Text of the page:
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The Clairvoyant Countess and its sequel Kaleidoscope are novels by Dorothy Gilman about Madame Karitska.
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The titular protagonist is a psychic somewhere between middle and old age, once a refugee from the Russian Revolution, and only technically a countess. She befriends a policeman, Lt. Pruden, and helps him in his investigations.

Tropes included in this work:

  • Above Good and Evil: The Big Bad downplays it; when asked whether he used his powers for good or for evil, he chuckles and calls it a conventional question.
  • Affably Evil: Mr. Faber-Jones is stunned, after Zoehfeld's arrest, that so charming a person could be a murderer and spy.
  • A Friend in Need: Madame Karitska, to several people
  • Bad Humor Truck: A significant ice cream truck company run by a very scary bad guy.
  • The Bluebeard: Though his motive was very like the Black Widow. The stepfather murdered his stepdaughter after her mother had left her all the money; it turned out he had murdered the mother as well, and a fair number of earlier brides.
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  • Blue Blood: Madame Karitska is technically a countess. Given that she was a small child when her family escaped the Russian Revolution, it doesn't mean much to her. She calls herself "Madame" rather than Countess because she doesn't really care.
  • Chekhov's Gunman: Foretold by Madame Karitska, rather than appearing herself. Madame Karitska does a reading on Lt. Pruden and tells him that he will be married within fifteen months, to a woman with long, very pale blond hair and considerable psychic ability. When, later in the book, he is not able to talk straight upon meeting a woman with long, very pale blond hair and considerable psychic ability, he doesn't get it, but Madame Karitska smiles upon him and assures him that it is a very good thing.
  • Dreaming of Things to Come: One way Madame Karitska's powers manifest. It leads to her finding her current location; she dreams of a brownstone with a sign in a window: "Madame Karitska, Readings." When she happens on the brownstone with a sign "Apartment for Rent", the landlord is suspicious because he had put up the sign five minutes earlier, but she gets her office.
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  • Driven to Suicide: Mazda Lorvale commits suicide in a mental institution.
  • Drowning My Sorrows: Mr. Faber-Jones, after his wife leaves him.
  • Due to the Dead: Flowers on Mazda Lorvale's grave
  • Fingertip Drug Analysis: Lt. Pruden discovers heroin by this method.
  • Grudging "Thank You": Joe Painter, after Madame Karitska stops him from shoplifting and getting caught.
  • Heroic Russian Émigré: Madame Karitska.
  • Identification by Dental Records: When Madame Karitska gets enough evidence, Lt. Pruden has a grave exhumed to double-check with this.
  • Impoverished Patrician: The countess's background. Her parents lost their wealth fleeing the Russian Revolution; she has settled down to working for her living.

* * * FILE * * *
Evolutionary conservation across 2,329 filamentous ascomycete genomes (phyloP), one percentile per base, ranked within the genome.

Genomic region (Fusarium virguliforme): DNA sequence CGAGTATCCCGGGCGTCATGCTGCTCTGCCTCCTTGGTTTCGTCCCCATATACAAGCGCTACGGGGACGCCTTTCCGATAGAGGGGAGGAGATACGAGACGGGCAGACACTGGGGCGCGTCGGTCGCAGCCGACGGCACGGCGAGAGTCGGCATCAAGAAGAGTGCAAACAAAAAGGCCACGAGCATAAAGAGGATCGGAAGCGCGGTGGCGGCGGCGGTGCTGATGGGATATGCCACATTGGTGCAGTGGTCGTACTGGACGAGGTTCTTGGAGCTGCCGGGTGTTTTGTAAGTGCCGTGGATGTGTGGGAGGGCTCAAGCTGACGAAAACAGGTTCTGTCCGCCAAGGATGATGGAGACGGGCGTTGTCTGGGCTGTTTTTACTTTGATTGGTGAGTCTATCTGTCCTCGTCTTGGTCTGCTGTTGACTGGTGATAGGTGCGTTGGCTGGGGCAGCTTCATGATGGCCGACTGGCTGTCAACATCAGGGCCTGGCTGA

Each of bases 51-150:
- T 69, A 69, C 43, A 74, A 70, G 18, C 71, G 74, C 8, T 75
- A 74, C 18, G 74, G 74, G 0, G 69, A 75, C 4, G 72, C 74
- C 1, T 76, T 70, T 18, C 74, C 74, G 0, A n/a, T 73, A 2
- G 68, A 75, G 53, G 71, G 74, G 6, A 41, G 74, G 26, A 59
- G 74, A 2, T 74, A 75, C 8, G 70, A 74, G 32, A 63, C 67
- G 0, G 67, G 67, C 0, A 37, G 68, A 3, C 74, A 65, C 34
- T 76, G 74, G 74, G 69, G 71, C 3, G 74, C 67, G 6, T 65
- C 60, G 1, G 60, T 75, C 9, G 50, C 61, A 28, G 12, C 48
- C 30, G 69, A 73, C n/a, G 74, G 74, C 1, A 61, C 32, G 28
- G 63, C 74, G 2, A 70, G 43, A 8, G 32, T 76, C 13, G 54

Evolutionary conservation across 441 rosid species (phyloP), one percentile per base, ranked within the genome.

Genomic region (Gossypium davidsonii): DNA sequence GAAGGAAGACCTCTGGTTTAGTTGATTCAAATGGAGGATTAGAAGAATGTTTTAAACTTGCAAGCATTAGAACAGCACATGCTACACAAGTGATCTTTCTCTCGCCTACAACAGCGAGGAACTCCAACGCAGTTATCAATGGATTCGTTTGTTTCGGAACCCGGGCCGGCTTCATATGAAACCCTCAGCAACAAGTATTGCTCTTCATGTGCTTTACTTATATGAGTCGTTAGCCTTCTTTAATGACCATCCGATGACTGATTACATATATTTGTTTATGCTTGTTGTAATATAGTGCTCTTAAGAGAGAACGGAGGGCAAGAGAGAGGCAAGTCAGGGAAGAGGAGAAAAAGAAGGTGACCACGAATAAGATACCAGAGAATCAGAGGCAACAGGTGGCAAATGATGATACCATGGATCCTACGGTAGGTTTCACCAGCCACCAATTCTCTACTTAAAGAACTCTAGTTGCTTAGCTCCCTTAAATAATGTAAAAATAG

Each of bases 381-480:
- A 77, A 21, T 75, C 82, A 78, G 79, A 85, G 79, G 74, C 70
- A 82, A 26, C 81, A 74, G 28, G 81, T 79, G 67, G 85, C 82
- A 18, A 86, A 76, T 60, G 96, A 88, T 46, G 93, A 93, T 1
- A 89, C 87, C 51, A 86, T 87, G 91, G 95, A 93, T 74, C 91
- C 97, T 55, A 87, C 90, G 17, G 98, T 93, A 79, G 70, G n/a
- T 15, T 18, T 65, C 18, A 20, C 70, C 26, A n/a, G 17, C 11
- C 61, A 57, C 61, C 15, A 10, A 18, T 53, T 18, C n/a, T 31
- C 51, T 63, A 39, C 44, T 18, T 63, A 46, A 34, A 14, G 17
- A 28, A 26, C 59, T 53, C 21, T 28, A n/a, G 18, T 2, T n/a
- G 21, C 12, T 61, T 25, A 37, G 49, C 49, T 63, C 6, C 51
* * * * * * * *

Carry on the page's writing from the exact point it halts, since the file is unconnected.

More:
• Indian Burial Ground: Madame Karitska warns against disturbing this.
  • Lonely Funeral: Mazda Lorvale's funeral had no mourners.
  • The Mafia: Madame Karitska finds some things that lead Lt. Prudens and the police to realize that the Syndicate is moving in.
  • Mind over Matter: Madame Karitska, teaching two psychics, has them turn pages in a book.
  • Pater Familicide: One of the other psychics is rescued from one of these.
  • Pet the Dog: Madame Karitska sends Lt. Pruden away to deal with an appointment: a small boy who has lost his kitten.
  • Police Psychic: The titular character is a seer and psychometry user who becomes an Amateur Sleuth after a chance encounter with a policeman, Detective Pruden. Although she does utilize her psychic abilities to help him out, her greatest gift, as stated on the back of the book, is her common sense.
  • Psychometry: Madame Karitska can read the past, present, and future off of objects, including the personalities of people.
  • Reincarnation Romance: Joe Painter's song is about one.
  • Starving Artist: Madame Karitska's landlord. He can't afford to be slack about rent because he needs the money.
  • Talk About the Weather: After Mr. Faber-Jones learns about his doctor, he struck by how different the conversation is.
  • Talking in Your Dreams: After one reading, Madame Karitska finds this happening.
  • There Are No Coincidences: Madame Karitska discusses this with Mr. Faber-Jones.
  • War Refugees: Madame Karitska was originally a refugee from the Russian Revolution, many decades before the story.
  • When the Clock Strikes Twelve: Gavin screams and collapses at this time, after she prevented his being sent home.
  • Wicked Stepmother: The young woman who visits her, the first described customer, thinks her stepfather is the only person she can trust, and is horribly wrong.

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